In spite of it all Snow, Cinder and Beau decided to work through life’s problems with their men, Charming, Charming and Charming, seeking help if needed setting happiness, once again, as their goal.   The babies grew into delightful children; the lazy oaf, threatened by Cinder’s Fairy Godmother who arrived with a pumpkin and a bunch of rats, fully accepted his responsibilities.  Under the prince’s guidance the kingdom flourished even without the touch of Godmother’s magic wand.  The doctor assigned to our snarling, growling beast removed several irritating rose thorns from Charming’s bottomside, which had been hidden under his very tight tights, returning him immediately to the prince of Beauty’s dreams.   

Life does ebb and flow.  While we would all like to remain in the flow, it just doesn’t work that way.  Adversity is a part of everyone’s life no matter what their rank or station.

If we are smart, during the good times when choosing to be happy is easy, we need to recognize our bounty of blessings and place them in a memory bank for future reference.  It’s during the ebb, the tough times, getting caught in the under current of misery when it’s difficult to say, “I’m happy.”  Yes, life can be miserable, and at times we all walk through the Valley of Doom and Gloom.  Interesting place to visit, but we wouldn’t want to live there.  Remaining in misery unless there is a clinical problem is also a choice.

It is not my intention to be a Pollyanna, constantly in denial, never acknowledging that things may go wrong, did go wrong, are wrong, or that life can become an overwhelming challenge, or that life is, at times, the absolute pits.  However, it is my intention to advise all the Snow Whites,  Cinderells,  Beautys, and their Princes Charming to recognize that life does have a mean left hook and when you get whacked it’s best to meet it head on.  Dodging, denying, and hiding under the covers won’t make adversity go away.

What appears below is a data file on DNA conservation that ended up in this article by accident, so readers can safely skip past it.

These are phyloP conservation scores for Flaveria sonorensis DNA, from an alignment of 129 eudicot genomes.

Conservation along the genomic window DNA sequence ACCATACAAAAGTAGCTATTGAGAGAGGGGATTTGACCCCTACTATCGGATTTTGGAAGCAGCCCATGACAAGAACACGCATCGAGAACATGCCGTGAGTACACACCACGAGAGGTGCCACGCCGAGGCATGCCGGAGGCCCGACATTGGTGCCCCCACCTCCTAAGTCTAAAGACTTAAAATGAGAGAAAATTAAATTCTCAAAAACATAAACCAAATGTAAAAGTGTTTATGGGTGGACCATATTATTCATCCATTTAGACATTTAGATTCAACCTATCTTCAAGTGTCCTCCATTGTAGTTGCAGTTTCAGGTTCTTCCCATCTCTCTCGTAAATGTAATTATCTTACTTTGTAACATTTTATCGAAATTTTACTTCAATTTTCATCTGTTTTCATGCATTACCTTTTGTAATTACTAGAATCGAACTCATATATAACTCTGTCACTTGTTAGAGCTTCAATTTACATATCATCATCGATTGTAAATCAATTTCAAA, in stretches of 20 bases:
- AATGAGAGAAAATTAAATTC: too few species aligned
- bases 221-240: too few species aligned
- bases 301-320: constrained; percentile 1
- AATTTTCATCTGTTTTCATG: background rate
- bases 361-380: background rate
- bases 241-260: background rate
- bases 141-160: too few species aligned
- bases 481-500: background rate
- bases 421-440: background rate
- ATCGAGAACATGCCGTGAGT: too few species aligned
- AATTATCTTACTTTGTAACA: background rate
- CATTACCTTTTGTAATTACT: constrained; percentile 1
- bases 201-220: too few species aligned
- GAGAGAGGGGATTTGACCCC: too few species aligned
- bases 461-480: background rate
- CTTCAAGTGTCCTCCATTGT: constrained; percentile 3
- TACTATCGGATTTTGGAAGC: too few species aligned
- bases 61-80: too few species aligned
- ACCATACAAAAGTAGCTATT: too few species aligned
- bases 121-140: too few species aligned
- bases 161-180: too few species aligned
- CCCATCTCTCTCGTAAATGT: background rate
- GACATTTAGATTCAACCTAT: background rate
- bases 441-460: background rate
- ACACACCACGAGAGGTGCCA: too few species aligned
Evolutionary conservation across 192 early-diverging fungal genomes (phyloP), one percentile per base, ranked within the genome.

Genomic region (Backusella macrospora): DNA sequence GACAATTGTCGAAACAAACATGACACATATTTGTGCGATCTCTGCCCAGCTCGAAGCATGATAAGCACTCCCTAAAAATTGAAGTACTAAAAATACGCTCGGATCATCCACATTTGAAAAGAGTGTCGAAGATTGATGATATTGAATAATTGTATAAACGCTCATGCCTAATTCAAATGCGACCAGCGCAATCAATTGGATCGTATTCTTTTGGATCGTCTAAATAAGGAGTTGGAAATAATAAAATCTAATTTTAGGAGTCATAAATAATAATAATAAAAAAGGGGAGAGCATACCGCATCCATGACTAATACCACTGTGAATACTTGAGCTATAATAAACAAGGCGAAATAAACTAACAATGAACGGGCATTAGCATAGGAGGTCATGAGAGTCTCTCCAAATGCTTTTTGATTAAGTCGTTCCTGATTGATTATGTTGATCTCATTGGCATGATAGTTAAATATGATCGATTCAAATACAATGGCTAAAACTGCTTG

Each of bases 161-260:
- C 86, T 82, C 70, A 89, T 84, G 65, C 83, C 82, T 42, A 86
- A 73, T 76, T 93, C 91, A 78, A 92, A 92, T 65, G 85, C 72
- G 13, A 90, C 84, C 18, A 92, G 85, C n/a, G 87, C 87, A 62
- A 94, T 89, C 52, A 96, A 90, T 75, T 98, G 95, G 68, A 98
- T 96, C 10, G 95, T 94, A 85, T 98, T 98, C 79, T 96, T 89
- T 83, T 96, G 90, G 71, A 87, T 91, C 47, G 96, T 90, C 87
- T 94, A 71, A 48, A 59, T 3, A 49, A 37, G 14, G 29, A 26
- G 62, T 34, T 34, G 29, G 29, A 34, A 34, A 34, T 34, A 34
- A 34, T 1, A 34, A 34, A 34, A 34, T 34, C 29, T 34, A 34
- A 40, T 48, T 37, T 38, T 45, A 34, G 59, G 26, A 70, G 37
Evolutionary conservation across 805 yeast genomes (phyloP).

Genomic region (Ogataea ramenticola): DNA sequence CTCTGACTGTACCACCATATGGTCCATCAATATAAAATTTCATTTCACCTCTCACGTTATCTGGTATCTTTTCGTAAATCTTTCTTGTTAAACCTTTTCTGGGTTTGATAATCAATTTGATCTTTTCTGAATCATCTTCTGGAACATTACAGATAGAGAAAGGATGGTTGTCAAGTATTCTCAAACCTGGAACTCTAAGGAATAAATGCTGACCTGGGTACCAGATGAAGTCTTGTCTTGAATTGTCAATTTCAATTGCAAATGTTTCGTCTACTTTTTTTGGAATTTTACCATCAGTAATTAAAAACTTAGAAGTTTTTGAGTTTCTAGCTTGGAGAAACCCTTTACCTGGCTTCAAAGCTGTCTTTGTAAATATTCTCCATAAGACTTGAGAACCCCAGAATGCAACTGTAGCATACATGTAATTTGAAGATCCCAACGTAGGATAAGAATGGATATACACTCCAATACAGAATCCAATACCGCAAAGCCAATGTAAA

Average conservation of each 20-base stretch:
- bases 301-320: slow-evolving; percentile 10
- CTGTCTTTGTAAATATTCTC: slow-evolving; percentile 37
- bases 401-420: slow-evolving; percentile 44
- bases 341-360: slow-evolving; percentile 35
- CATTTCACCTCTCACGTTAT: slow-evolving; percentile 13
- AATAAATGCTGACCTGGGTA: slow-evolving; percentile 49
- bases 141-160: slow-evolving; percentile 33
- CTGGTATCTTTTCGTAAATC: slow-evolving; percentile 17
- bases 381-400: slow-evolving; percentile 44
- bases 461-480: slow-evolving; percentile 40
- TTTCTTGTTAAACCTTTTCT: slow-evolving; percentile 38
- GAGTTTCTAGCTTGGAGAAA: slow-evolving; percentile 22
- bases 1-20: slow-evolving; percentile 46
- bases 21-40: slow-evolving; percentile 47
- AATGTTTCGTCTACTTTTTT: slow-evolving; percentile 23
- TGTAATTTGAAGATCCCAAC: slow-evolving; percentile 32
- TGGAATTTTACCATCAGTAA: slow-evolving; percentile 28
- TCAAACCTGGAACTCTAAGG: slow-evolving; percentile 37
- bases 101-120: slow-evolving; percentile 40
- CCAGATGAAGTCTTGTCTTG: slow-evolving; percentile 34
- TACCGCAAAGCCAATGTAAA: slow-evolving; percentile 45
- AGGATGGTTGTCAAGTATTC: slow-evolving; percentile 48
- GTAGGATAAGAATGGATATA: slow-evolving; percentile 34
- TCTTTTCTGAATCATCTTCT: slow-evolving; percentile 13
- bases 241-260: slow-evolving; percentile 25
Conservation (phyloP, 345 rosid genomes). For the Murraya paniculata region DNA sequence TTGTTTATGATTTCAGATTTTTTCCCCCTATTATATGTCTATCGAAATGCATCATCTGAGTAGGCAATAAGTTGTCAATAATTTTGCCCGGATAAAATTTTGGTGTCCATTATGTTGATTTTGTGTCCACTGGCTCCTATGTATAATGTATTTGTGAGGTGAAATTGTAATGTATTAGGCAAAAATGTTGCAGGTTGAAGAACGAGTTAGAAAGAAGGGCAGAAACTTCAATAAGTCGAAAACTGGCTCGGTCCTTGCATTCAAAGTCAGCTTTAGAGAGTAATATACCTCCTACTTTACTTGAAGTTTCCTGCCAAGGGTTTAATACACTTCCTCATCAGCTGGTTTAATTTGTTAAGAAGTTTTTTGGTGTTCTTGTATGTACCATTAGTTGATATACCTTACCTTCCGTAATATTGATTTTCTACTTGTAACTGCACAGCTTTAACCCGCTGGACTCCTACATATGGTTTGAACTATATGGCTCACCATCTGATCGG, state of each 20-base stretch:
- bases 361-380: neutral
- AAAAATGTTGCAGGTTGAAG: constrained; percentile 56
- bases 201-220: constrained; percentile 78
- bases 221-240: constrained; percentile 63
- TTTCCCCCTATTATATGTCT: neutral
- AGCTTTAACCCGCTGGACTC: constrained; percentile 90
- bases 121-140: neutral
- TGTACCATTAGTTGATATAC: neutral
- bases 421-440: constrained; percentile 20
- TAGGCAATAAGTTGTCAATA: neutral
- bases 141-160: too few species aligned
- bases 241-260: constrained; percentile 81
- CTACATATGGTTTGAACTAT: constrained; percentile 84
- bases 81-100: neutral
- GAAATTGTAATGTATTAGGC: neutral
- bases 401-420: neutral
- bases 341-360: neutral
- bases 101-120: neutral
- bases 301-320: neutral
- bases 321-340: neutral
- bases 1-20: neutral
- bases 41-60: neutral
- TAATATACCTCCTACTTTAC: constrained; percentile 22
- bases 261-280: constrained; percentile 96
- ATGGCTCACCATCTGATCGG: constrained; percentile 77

When Ken was diagnosed with Alzheimer’s it was a tragic blow even though we were not surprised.  Knowing it was deeply entrenched in the family we had  thought we could somehow sidestep it if he ate right, exercised, and continued to live a clean, wholesome life.  We were wrong.  “Your husband has Alzheimer’s.”  That’s what the doctor said and that’s how he said it.

Did we go home happy, smiling, clicking our heels about his disease?  Of course not!  No matter how well prepared we were, the news was devastating.  We were sad.  We cried and finally we accepted the diagnosis, and then we took a road trip, planning to squeeze everything we could into a limited amount of time before the disease robbed Ken of his ability to be Ken.